100,000 US$ have been payed upon signing. For more details read the full article here.
Prosper.com, which is still in quiet period and not allowing new loans, made a new SEC filing yesterday. In this third amendment to the S-1 filing makes several amendments, most notably introducing securitization for initial offerings of loans.
Prosper plans “Open market loans”, which apparently are loans issued by traditional lenders which being securitized and resold to Prosper lenders. I am somewhat sceptical how many Prosper lenders will like the “open market loans” offer. To me this seems a far excursion from the peer to peer lending idea.
In the filing Prosper states that FolioFn will be the operator of the Prosper secondary market (named “Folio Investing Note Trader Platform”). FolioFn already operates the Note Trading Platform of Lending Club.
More changes in the new filing are in a review in this blog post at P2PLendingNews.
Prosper.com yesterday announced it’s new registration filing.
According to the filing, the class action lawsuit against Prosper reported previously on this blog, is currently the only class action lawsuit by lenders stated in the filing.
The sections on ‘Government regulation’ (page 73) and ‘Risks Relating to Compliance and Regulation’ (page 32) state numerous other legal risks the Prosper business model might face in the future.
For the year 2007 the filing reports that Prosper marketplace incurred a net loss of 11.8 million US$ – but still had more than 20 million US$ in cash or cash equivalents on Dec. 31st, 2007.
The following quote shows that in many attempted listings Prosper was not able to verify the income of the borrowers:
For example between September 1, 2007 and August 31, 2008, we verified employment and income for only approximately 22.6% of borrowers. …
Of the borrowers undergoing income verification for the period from September 1, 2007 to August 31, 2008:
+ approximately 56.7% provided us with satisfactory responses and received a borrower loan;
+ approximately 37.7% did not provide satisfactory responses, or did not respond, and their listings were cancelled; and
+ approximately 5.9% either withdrew their listings, or failed to receive bids totaling the amount of their requested loan.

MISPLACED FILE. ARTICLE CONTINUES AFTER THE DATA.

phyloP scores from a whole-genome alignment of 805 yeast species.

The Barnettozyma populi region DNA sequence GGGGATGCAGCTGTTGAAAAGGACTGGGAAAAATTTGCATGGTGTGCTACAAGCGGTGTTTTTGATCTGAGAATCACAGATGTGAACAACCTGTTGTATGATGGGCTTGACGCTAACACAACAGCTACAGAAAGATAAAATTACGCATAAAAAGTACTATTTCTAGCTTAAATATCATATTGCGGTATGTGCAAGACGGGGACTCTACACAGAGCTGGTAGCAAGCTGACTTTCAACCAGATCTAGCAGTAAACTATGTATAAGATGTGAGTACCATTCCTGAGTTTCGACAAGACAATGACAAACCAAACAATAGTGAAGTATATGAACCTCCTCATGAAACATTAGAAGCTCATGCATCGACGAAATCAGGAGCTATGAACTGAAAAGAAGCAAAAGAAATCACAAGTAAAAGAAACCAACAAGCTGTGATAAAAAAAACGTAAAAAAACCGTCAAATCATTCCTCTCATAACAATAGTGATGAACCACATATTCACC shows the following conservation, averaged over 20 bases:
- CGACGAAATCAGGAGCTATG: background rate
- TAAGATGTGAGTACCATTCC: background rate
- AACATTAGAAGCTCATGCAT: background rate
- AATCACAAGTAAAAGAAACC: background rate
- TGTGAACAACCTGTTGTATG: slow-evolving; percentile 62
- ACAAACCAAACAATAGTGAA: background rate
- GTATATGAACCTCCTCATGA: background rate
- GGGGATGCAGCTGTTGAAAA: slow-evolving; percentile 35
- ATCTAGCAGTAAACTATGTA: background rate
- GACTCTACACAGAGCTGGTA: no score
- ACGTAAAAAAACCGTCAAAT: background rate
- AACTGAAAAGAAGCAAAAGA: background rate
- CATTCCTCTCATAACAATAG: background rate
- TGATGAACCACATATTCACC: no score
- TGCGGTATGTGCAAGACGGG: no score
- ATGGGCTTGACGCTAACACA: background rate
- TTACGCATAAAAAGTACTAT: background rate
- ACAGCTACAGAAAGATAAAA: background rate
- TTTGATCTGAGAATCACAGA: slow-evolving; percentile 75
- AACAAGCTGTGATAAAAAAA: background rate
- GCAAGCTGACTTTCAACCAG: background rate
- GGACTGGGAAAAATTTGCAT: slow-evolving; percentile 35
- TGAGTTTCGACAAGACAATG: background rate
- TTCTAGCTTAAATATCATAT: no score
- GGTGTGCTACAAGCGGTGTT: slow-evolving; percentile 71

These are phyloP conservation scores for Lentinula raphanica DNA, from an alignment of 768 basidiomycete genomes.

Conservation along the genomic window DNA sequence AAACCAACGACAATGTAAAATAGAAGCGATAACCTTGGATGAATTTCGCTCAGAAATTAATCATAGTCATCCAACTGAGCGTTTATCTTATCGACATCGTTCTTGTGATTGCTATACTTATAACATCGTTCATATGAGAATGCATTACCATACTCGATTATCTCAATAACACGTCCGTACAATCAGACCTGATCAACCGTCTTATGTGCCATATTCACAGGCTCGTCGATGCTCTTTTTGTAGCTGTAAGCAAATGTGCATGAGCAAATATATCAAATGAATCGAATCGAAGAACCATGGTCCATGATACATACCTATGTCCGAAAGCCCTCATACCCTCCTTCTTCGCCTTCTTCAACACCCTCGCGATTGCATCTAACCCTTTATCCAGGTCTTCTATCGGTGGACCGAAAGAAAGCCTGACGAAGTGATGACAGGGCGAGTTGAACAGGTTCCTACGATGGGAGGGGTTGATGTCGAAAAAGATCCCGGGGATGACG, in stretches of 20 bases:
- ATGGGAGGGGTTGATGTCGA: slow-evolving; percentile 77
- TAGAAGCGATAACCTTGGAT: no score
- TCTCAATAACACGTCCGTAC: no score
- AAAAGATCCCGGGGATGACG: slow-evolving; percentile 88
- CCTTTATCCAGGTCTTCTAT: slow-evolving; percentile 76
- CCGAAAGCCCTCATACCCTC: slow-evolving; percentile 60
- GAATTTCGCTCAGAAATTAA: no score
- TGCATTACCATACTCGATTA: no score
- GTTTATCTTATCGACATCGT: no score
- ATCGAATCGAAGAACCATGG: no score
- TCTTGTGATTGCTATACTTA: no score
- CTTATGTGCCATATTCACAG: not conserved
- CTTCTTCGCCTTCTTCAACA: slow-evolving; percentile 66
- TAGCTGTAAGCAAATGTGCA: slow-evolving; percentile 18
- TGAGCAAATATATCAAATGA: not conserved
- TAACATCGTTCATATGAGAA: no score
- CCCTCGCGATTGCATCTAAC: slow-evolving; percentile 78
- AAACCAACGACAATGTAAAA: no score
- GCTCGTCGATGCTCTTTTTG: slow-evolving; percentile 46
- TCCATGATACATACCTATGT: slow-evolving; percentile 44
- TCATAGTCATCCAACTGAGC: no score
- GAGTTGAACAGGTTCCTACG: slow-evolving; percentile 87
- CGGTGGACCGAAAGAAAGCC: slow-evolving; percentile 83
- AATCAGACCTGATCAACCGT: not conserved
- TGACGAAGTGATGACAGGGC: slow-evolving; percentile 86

On a side note: The document also discloses that Prosper bought the Prosper.com domain in 2006 for a price of 603,659 US$ (page F-14), of which 320,000 was payed in cash.
Prosper.com announced that it is entering a quite period:
Prosper has started a process to register, with the appropriate securities authorities, promissory notes that may be offered and sold to lenders through our site in the future.
The registration filing is a necessary step toward making the secondary lending market available to the community. This is something many of you have been asking for, and we believe the liquidity of a secondary market will make Prosper even more vibrant.
Until we complete the registration process, we will not accept new lender registrations or allow new commitments from existing lenders. If you’re an existing lender, your current lender agreements will be unaffected; your existing loans will continue to be serviced; you’ll be able to track and monitor your loans; and you’ll be able to withdraw funds from your Prosper account.
On June 20th, Lendingclub.com filed a registration statement with the SEC to issue up to 600 million US$ in Member Payment Dependent Notes. The notes will be backed by loans and sold to lenders. The process for lenders remains pretty much the same as before the quiet period, only the legal setup will change to comply with regulation.
Link to SEC filing of Lending Club